- The 1st proofreading round
Your translation is already finished and evaluated on a segment-by-segment basis with a CAT-tool. Now I want to better grasp how the words relate to the rest of the content on the document pages, on the website etc.
This is done by opening the files in their native applications. I prefer to proofread the translated files on the big screen of my iMac, because it allows me to see every piece of content in the context in which it will be read by your audience.
- The 2nd proofreading stage on a hard copy
In this era of green marketing and eco-friendly business operations, many providers have adopted completely paperless workflows for translation and localization of content. This is fine, but has its limits when it comes to the final quality edit. In spite of using a CAT-tool and its in-built QA functions, some kinds of typing errors and stylistic inconsistencies often remain undetected.
That’s why my 2nd proofreading pass always occurs on paper—before I send it back to the client (or to another reviewer, see below) I print out the target files and read through the text one more time.
- Ensuring the privacy of your data
Unlike many other providers, I never use cloud storage services for work-related files. All project files are stored on my local hard drives, and are uniquely identified by project/date stamps for secure long-term backup.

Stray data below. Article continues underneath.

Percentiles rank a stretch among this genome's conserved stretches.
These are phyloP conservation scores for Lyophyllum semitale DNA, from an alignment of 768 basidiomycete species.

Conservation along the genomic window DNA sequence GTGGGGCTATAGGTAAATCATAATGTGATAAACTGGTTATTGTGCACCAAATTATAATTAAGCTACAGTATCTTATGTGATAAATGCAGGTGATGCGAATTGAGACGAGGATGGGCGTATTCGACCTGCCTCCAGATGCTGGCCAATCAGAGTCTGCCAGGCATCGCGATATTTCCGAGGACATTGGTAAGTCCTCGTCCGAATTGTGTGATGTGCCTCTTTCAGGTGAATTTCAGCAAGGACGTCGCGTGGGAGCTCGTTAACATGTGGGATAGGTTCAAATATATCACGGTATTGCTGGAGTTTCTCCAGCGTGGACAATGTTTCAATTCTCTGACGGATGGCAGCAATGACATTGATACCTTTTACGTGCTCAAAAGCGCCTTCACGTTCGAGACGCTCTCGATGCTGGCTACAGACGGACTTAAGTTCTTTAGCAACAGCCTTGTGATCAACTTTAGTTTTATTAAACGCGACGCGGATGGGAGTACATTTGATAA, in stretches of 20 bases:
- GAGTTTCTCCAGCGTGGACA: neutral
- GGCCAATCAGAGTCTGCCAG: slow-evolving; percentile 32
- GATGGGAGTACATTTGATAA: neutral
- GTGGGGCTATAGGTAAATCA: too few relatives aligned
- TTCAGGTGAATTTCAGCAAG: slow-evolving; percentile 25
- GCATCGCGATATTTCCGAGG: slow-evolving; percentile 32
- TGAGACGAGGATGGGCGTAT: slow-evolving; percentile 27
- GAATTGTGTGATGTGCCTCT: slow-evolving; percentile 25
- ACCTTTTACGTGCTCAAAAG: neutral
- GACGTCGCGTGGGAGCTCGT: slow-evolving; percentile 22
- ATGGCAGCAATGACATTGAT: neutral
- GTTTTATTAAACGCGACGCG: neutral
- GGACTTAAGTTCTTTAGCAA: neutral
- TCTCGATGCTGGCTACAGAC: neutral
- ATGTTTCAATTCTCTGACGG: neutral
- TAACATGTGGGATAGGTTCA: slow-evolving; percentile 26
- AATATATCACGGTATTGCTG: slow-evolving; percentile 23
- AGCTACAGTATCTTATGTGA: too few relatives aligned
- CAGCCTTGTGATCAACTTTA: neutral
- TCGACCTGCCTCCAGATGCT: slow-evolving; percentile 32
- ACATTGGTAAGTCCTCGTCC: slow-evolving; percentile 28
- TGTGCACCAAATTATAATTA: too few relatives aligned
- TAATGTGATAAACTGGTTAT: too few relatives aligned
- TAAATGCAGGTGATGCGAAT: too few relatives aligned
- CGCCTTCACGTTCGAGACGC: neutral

- Applying the "two pairs of eyes" principle *
Whereas the above mentioned 2nd stage of proofreading certainly helps to improve the linguistic quality of the target text, only a second reader—a fresh pair of eyes—can detect issues that a single pair of eyes might miss. Upon request I can engage additional reviewers with appropriate expertise to compare my translation with the source text. They will hunt down and correct any remaining inconsistencies (such as omissions or improper use of terminology) and check the target text for 'overtranslating' (where extraneous information may have crept into the translation).
* A second and independent check of the translation is an important stage in the quality assurance process. It became mandatory for certified translation agencies decades ago, and it remains so according to ISO 17100, the new global standard for translation services.